The Fogland Game

Most intervention programmes still focus on the negative outcomes smoking has, but do not attack the main reasons why someone started and keeps on smoking, like social aspects and stress reduction. In order to help smokers to quit, Dr Julia Kneer and Prof. Jeroen Jansz developed a serious game in which positive effects of smoking are constantly attacked. Also, playing the game helps to distract from craving the stress and other ways to deal with stress and social aspects besides smoking are taught.


As a result of the research, a prototype has been created. This prototype has proven to be able to impact the general mood of the participant. Considering that smoking is used as coping strategy to improve mood and release from stress, Fogland was already working when played in only one single session. Based on the findings of the studies, a script was developed for a short advertisement movie. The goal of the short movie is to inform people about the game and the results that were found concerning the studies. In addition, it should attract possible collaboration partners.

Fogland: a game to quit smoking

Impact on society

Nobody starts or keeps on smoking in order to damage their health. Therefore, the positive outcomes for smoking are still more important than the negative ones and these positive outcomes have to be challenged. Dr Kneer and Prof. Jansz developed and tested the serious game Fogland in which positive effects of smoking are constantly attacked. Also, playing the game helps to distract from craving (“doing something else”). Furthermore, players are taught to deal with stress and social aspects of smoking in other ways. Indeed, we found that even single playing sessions had impact on the numbers of cigarettes smoked within the next 24 hours. This means Fogland delivers concrete results.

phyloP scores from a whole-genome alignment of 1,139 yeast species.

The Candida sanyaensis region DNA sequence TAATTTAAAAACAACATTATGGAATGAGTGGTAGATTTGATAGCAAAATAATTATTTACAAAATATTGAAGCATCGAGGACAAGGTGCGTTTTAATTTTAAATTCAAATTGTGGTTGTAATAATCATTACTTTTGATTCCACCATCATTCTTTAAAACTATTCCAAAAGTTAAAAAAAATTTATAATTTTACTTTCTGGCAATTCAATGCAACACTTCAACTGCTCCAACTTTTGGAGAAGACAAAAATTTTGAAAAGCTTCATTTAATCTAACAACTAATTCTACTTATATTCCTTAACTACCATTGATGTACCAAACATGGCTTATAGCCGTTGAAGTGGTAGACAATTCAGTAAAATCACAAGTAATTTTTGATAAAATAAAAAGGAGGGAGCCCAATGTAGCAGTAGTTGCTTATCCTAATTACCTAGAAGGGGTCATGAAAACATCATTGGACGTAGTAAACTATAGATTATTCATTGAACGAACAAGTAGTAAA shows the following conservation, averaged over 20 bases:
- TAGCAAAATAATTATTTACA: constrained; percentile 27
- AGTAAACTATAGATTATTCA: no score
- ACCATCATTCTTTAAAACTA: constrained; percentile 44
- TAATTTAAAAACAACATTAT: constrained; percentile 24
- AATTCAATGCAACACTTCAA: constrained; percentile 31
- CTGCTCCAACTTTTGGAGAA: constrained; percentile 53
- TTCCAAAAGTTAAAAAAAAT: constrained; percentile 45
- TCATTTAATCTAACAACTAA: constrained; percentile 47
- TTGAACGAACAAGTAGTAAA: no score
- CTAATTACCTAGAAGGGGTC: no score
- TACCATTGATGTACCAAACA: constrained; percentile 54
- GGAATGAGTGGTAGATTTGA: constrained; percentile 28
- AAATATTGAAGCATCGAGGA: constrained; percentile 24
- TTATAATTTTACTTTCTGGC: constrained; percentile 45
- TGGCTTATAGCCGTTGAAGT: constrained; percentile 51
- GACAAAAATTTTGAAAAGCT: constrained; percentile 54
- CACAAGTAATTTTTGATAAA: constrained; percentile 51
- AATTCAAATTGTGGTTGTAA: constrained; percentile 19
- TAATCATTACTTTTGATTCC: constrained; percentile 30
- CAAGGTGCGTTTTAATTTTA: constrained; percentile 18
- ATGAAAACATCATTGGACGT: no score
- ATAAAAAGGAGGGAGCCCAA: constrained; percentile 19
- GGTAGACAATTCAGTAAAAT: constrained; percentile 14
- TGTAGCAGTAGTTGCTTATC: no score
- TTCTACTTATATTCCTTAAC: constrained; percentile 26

Impact in the field

Well-known game characteristics (immersion, social interaction, control, competence, autonomy, enjoyment) were analyzed after playing Fogland as well as the establishment of cognitive dissonance towards social related smoking situations. Immersion into fogland played a crucial role: the more players were immersed, the more cognitive dissonance was established. This in turn reduced the numbers of cigarettes smoked within 24 hours. Thus, game immersion was again revealed to be of high importance for serious games. Besides, this research has shown how serious games could be used to deal with societal issues.

The researchers

  • prof.dr. (Jeroen) J Jansz

    prof.dr. (Jeroen) J Jansz

    Prof. dr. Jeroen Jansz is Academic Director of the Community for Learning & Innovation and Full Professor of Communication and Media at Erasmus University…
  • dr. (Julia) J Kneer

    dr. (Julia) J Kneer

    Julia Kneer is Assistant Professor in the Department of Media and Communication at Erasmus University Rotterdam. Before moving here, she worked as a postdoc…

Read more

Related Erasmus Initiative